The Sign of Bore

Funny story written by matwil

Friday, 3 July 2009

image for The Sign of Bore

As Big Ben struck 8 o'clock, Sherlock Holmes and Dr Watson sat eating breakfast and reading the newspapers. 'Skunk caught stealing fish taxes in Downing Street!', said the Daily Prole, while 'Slightly Unfavourable Outlook For Government After Elections', said The Times. Starting on his seventeenth boiled egg, Dr Watson suddenly stopped eating.

'Well, this is most surprising!', he said, looking down at the Daily Fascist's front page. 'What is it, Watson?' 'Listen to this, Holmes. 'Princess Carbonara of Mozzarelia's diamond is still missing. Police suspect Professor Moriarty, and wonder why Sherlock Holmes hasn't solved the mystery yet. Large reward offered for return of said diamond'.'

'Piffle and poppycock, Watson.' 'Pardon?' 'Poppy and pifflecock, I have become bored with all these tales of myself and my monstrously idiotic, bumbling sidekick. I shall retire, and become champion Scrabble player of Baker Street.'

'But -' 'No, Watson, my mind is made up, there will be no more cases, especially after that swim in Reichenbach harbour. The Yard must solve their own cases henceforth, kindly pass me another dozen eggs. And thirty-seven slices of toast.'

Dr Watson got up from the table and left the room, to go to his work as a neurosurgeon, and as he was operating on his twelfth patient of the morning a sudden thought came to him. 'Take over this brain operation', he said to a passing child pickpocket, and handed him his instruments, 'I must go and try and solve the missing diamond case, but without Sherlock Holmes.' 'Good luck to you, guv', the street urchin said to him, 'nah, is it the left side or the right side what I his operatin' on?'

Walking briskly along The Strand, then crossing briefly into Trafalgar Square, and then meandering in a hurried manner over Westminster Bridge before striding purposefully towards the Elephant and Castle, and negotiating westwards towards Kennington, carefully crossing the zebra crossing beside The Oval, Dr Watson had to take a break, as he was running out of adverbs. And he had found no clues yet to the whereabouts of the missing diamond.

'Maybe Holmes is right', he thought, 'maybe these stories are getting tedious, maybe we should just pack it all in and go and write for No, no, what am I thinking of!', and he hailed a cab, and ordered it to return him to Baker Street.

'Well', the doctor said, arriving just as Sherlock Holmes was filling his plate from the unlimited all-day buffet that their housekeeper Mrs Hissus had laid on, to keep them going until lunchtime, 'I can see no light at the end of the tunnel, and I must admit it IS becoming a bit boring, all these cases ...', and he helped himself to eight roll-mop herrings, two baked potatoes, four Scotch eggs, twelve slices of salami, a chicken, a jellied eel, and a slice of beetroot.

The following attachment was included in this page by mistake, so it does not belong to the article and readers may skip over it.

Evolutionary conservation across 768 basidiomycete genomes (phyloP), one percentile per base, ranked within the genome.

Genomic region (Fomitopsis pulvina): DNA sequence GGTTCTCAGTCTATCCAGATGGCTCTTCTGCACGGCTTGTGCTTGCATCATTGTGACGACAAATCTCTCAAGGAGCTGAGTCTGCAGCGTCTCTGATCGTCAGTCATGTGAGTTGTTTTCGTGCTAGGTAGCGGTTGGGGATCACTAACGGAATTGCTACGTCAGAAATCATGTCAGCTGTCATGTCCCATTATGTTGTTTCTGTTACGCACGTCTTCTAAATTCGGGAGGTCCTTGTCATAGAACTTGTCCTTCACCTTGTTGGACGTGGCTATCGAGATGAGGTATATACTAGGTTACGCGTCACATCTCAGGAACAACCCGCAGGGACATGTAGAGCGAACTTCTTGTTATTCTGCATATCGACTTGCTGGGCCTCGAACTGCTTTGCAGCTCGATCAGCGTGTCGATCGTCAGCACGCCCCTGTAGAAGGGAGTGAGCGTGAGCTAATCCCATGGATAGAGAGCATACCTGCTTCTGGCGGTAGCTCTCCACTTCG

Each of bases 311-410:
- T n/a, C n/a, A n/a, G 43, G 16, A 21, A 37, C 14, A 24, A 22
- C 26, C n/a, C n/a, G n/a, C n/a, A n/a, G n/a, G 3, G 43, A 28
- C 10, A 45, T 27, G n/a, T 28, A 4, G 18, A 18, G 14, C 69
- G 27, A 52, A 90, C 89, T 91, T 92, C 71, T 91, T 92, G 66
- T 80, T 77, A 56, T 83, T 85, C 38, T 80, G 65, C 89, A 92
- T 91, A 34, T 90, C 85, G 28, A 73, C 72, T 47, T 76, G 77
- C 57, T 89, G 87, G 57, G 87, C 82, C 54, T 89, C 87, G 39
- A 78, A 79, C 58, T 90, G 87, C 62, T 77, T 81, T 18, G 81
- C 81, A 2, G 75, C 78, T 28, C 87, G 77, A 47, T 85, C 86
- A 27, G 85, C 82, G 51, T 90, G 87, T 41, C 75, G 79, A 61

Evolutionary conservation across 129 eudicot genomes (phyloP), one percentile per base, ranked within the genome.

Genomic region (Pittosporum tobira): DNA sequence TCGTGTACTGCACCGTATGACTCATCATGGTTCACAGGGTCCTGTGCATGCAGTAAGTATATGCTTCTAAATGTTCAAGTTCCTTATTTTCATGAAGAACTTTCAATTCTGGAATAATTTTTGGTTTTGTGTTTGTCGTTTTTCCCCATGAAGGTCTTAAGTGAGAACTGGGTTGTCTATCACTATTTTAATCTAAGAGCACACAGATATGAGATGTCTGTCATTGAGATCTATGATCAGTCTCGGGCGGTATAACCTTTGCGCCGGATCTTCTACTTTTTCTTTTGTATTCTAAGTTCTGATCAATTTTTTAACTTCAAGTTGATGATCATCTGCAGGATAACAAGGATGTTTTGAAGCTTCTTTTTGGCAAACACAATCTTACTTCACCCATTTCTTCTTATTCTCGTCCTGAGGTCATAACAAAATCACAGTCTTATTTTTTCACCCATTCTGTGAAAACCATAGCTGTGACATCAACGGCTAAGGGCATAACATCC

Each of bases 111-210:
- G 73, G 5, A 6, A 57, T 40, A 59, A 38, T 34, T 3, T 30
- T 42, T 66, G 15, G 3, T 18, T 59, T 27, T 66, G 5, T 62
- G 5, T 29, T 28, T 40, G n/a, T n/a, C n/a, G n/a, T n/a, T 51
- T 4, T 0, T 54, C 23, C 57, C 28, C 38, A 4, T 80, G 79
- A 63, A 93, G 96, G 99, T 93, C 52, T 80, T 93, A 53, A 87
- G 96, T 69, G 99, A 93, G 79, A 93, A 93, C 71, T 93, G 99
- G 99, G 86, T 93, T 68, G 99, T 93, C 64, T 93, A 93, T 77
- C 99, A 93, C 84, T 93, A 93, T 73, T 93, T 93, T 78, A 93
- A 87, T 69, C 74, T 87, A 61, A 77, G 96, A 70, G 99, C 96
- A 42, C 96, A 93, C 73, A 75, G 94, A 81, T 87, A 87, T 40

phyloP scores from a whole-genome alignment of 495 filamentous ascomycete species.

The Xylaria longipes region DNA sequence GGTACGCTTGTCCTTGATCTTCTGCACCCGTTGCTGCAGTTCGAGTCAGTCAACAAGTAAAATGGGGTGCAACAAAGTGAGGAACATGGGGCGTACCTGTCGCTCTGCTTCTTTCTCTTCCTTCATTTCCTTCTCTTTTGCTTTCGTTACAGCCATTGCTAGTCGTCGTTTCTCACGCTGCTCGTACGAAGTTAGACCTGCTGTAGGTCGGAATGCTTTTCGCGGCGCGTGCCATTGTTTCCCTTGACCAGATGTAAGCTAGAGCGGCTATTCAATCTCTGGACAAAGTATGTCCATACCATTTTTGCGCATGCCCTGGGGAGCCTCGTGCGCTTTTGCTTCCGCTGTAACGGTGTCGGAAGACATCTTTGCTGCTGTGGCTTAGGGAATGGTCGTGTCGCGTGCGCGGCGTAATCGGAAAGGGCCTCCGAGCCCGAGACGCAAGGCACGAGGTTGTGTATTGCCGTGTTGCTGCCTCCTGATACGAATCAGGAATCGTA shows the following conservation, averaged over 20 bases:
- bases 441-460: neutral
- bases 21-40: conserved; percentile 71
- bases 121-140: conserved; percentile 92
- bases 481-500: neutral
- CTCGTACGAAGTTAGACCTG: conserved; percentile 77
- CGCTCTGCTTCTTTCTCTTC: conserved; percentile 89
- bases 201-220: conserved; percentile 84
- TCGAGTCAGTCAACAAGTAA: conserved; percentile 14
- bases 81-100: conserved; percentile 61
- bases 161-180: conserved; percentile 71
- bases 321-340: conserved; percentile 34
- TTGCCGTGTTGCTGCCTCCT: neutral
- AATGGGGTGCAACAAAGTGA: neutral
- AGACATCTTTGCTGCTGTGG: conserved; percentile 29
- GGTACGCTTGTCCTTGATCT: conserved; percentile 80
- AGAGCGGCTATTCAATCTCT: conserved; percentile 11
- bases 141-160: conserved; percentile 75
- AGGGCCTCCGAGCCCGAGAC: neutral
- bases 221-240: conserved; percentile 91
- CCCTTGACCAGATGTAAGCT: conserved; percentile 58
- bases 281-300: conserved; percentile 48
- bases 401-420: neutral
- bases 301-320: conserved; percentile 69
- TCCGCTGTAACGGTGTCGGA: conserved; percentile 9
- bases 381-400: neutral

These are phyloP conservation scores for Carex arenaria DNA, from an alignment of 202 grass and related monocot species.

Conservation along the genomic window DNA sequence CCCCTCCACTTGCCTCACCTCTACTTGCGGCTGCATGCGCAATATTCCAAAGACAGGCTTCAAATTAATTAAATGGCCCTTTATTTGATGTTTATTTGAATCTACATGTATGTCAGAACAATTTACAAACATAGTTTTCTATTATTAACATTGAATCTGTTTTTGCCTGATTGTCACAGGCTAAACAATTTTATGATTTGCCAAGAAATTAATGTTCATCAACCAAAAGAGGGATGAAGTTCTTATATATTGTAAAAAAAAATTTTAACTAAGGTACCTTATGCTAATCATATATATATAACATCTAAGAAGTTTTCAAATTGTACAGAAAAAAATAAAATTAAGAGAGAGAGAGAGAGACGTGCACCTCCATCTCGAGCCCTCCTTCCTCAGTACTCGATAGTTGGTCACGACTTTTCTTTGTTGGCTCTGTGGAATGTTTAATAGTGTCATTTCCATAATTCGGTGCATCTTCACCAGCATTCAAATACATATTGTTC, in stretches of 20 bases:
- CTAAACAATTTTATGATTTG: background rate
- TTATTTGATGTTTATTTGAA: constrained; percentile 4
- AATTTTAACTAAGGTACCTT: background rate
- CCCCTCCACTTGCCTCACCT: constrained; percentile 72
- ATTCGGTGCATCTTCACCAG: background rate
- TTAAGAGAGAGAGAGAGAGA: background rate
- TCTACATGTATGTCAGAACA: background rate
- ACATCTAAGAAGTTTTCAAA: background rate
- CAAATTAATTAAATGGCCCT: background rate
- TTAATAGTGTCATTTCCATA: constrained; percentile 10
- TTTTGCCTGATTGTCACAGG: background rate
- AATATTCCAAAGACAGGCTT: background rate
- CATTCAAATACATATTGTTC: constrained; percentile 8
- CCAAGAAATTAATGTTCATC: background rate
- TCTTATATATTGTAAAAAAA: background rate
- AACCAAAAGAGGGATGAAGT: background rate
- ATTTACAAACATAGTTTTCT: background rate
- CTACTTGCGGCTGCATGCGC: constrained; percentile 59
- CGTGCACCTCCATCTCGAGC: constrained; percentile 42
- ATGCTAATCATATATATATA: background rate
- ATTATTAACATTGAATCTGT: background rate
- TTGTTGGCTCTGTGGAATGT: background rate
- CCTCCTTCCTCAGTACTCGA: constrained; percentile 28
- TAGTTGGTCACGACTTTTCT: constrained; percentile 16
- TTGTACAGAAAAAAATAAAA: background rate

'Watson', the sleuth replied, 'as always I have solved the case.' 'What!' 'Yes, while you were out perambulating 'neath Imperial skies, I was using my deductive powers to not only solve the missing diamond mystery, but also to beat the world record for the number of pickled eggs eaten in one hour.'

'Remarkable!' 'Ask yourself, Watson, why did Princes Carbonara not use her own detectives, the 'AntiPasti', to investigate the theft?'

'And why did her advisors Count Parmesano and Signora Dolce Vita not also instigate investigations? And why did the infamous head of the Mozzarelian Secret Police, Monsignor Rosti Bifi e Iorki Pudine e Gravi e Patate di Macchio con i Sprutti della Brusseloni, not inquire in an investigational instigation? The answer is obvious, Watson, and I can barely be bothered to sully myself with revealing my conclusions.'

'Oh, OK then', the doctor replied, 'like you I'm bored with all these tedious cases. Let's go egg-throwing in Westminster, be more fun than all this tommy-rot about diamonds and Princesses.'

'Agreed, Watson', and the detective and the doctor left, first filling their pockets with any remaining eggs and stuffed anchovies from the all-day buffet.

The funny story above is a satire or parody. It is entirely fictitious.

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